I did a very similar thing a few years ago with DSD when she was totally out of hand with me. Once she knew that I would not be treated poorly by her and showed her by simply walking away, she realized I meant it. Her behavior really started to turn around, and I began to do the things for her that I had stopped when I was not happy with the way she treated me.
post #12 of 59
Just wanted to give you some hugs... it is hard.
post #13 of 59
Thread Starter 
Thanks for all the hugs...

DH is obviously mad at me about this. Apparently expecting him to look after his child is unreasonable. Making lunches is too much of a challenge. If we had other kids and I was making lunches anyway, I would make hers too, but that's not the case.

I'm trying to decide whether I will go along on the camping trip planned for the end of the month (2 nights). Generally camping trips are filled with the joy of DSD refusing to participate in any activities or to help with anything, with the added pleasure of constant whining and complaining. Sound fun?

I'm pretty sure this isn't an attachment problem. She actually is fairly affectionate, she just goes out of her way to do the opposite of anything I say. Like this morning, after I told her it was going to be hot today like yesterday, she decided she wanted to wear jeans and a sweatshirt. Her daycamp teachers must think we're on crack.
post #14 of 59
hugs

Your doing a great job in a hard situation
post #15 of 59
Quote:
Originally Posted by Laggie View Post
Thanks for all the hugs...

DH is obviously mad at me about this. Apparently expecting him to look after his child is unreasonable. Making lunches is too much of a challenge. If we had other kids and I was making lunches anyway, I would make hers too, but that's not the case.

I'm trying to decide whether I will go along on the camping trip planned for the end of the month (2 nights). Generally camping trips are filled with the joy of DSD refusing to participate in any activities or to help with anything, with the added pleasure of constant whining and complaining. Sound fun?

I'm pretty sure this isn't an attachment problem. She actually is fairly affectionate, she just goes out of her way to do the opposite of anything I say. Like this morning, after I told her it was going to be hot today like yesterday, she decided she wanted to wear jeans and a sweatshirt. Her daycamp teachers must think we're on crack.
I know lots of kids who want to dress and do dress weather inappropriate. I bet her daycamp teachers are not shocked. Maybe pack some cooler clothes that you give to her daycamp teacher in case she complains about being hot.
post #16 of 59
Ugh. What a tough situation. I'm hoping that when you remove yourself, your dsd will realize what she has in you, what you do (or did) for her. And I hope you get a break, and that your dh appreciates what you do for his child.
post #17 of 59
Quote:
Originally Posted by myra_mcgray View Post
I know lots of kids who want to dress and do dress weather inappropriate. I bet her daycamp teachers are not shocked. Maybe pack some cooler clothes that you give to her daycamp teacher in case she complains about being hot.
Yeah, and you just have to remember that she is only making herself suffer by trying to "get" at you. LOL Gotta love natural consequences.
post #18 of 59
Thread Starter 
Quote:
Originally Posted by ma_vie_en_rose View Post
Yeah, and you just have to remember that she is only making herself suffer by trying to "get" at you. LOL Gotta love natural consequences.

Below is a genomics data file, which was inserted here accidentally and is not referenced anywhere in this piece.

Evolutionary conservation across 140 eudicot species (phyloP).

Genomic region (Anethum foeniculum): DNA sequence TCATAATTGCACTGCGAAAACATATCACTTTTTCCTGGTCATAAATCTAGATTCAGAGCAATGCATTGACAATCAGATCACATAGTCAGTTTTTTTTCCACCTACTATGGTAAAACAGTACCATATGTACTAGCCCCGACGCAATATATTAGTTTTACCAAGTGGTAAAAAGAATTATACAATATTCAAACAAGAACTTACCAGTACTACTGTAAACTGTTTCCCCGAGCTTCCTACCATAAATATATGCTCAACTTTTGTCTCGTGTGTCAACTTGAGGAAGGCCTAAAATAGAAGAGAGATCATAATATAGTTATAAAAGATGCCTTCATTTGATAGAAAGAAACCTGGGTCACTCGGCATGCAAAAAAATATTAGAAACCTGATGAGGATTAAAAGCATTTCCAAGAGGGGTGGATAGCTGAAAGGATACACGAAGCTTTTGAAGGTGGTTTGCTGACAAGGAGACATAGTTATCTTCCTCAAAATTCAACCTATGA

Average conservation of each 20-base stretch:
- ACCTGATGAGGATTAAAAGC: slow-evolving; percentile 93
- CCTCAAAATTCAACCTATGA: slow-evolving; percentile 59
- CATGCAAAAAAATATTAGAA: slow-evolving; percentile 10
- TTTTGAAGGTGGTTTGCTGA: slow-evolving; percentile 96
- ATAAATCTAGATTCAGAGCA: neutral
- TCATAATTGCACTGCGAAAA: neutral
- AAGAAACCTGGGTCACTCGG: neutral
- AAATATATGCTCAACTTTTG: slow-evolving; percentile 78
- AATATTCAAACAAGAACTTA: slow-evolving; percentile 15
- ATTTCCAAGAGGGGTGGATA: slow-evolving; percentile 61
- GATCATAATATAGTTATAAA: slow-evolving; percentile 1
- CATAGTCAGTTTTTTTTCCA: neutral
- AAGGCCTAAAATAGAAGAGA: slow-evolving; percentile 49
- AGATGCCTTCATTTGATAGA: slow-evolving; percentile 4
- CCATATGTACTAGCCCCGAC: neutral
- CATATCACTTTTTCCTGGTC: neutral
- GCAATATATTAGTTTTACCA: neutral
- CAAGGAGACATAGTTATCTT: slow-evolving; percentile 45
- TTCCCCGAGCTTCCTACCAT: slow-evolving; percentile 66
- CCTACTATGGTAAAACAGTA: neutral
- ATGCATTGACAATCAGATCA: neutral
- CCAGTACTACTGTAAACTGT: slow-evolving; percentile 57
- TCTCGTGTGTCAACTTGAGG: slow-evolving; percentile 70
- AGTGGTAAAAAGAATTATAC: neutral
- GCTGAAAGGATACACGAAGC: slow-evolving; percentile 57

I know, I know... at least, my rational self knows this. Somehow I have a hard time keeping my irrational self from taking over though. Don't you hate it when you KNOW your reaction is stupid/immature/unproductive... but you do it anyway? Maybe that's just me. At least I'm aware of my issues, I guess. Eventually I'm sure that I'll learn to squelch these impulses.
post #19 of 59
Quote:
Originally Posted by myra_mcgray View Post
I know lots of kids who want to dress and do dress weather inappropriate. I bet her daycamp teachers are not shocked. Maybe pack some cooler clothes that you give to her daycamp teacher in case she complains about being hot.

I do not know how old this child is but I would definately not pack her some cooler clothes. She will be hot and then she won't dress like that again. Regardless if she is defiant or just being like alot of kids. My 11 DSD still wears inappropriate clothing for the weather. (I did too when I was around that age) During her PE class which is outside and we live in Florida. (90 degrees most of the year.) She wears long sleeves under her t-shirt. Her friends were making fun of her because her face was so red and she stopped wearing it and put her hair in a pony tail which I asked her to do every PE day. Annoying yes but sometimes you have to let them figure it out on their own. Maybe if you do not go on the trip they will both miss your presence and maybe will accomodate you or get the ball rolling as far as you DH demanding her behavior to change and he realizing it really is not fair to you. Good Luck, Someone told me some days are just for breathing deep breathes nothing else, JUST BREATH!
post #20 of 59
One word of caution, the natural consequence of wearing the warmer clothes can backfire on you.

My dsd actually wore warm clothes to school, refused to drink the water we sent, and then sat in the sun during recess and lunch until she went to the hospital in an ambulance with heat stroke. She had untouched water bottles in her backpack, and had been wearing her pullover sweatshirt on top of her warm clothes all day! : (this happened a year and a half before she was diagnosed with reactive attachment disorder) I document like crazy because she does so many odd things I'm afraid people think we abuse her.

Is your dsd capable of going that far? We tried everything to get her to wear cooler clothes, but it was more important to her to make us look mean than it was to feel good. (if you think I'm nuts, read up on RAD) We thought we were giving her natural consequences by letting her wear the warm clothes, but in the end, she got lots of attention by riding in the ambulance and being fussed over at the hospital, and scaring the crap out of us, and we got stuck with a big bill. So who got punished? Within a couple of hours she felt fine and got to have all the popsicles she wanted. :

If you let her wear the warmer clothes, be sure to send cooler ones and inform her teacher. Or let your DH fight this battle.